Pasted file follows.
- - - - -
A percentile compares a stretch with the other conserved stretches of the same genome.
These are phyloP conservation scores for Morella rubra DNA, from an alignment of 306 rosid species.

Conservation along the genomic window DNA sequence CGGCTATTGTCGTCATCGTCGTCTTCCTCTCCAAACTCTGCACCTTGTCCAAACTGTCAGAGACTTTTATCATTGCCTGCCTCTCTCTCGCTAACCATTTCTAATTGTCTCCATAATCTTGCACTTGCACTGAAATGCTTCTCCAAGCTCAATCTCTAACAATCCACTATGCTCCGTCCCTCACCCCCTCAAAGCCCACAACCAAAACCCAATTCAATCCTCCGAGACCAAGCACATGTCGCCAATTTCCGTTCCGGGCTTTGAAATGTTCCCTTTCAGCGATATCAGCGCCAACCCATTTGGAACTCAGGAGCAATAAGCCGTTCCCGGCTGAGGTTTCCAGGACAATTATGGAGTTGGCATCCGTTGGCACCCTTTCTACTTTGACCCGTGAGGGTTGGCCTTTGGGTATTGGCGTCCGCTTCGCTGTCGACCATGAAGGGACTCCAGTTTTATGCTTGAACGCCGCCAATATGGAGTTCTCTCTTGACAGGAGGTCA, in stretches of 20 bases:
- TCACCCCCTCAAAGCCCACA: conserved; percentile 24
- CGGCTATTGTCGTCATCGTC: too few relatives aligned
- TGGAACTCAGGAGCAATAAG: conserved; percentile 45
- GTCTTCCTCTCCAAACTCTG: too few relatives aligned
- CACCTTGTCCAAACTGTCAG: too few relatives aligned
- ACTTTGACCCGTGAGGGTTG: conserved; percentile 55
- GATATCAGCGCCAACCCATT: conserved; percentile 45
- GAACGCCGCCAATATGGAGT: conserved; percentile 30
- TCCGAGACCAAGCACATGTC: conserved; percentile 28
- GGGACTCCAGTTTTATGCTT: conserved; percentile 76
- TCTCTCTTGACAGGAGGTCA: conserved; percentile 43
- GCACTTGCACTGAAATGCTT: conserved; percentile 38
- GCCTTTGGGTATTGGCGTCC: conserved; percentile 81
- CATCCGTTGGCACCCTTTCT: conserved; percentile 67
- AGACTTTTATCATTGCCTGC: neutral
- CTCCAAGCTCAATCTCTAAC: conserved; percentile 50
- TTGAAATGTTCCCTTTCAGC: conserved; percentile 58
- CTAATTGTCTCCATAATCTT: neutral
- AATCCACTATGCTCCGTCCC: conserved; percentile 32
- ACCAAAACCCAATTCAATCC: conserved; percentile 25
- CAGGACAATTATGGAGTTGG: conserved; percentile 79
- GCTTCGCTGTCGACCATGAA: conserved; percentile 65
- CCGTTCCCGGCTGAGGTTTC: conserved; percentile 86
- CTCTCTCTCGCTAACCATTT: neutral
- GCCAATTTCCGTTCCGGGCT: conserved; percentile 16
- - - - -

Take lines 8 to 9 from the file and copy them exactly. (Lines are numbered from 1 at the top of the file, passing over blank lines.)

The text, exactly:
- CACCTTGTCCAAACTGTCAG: too few relatives aligned
- ACTTTGACCCGTGAGGGTTG: conserved; percentile 55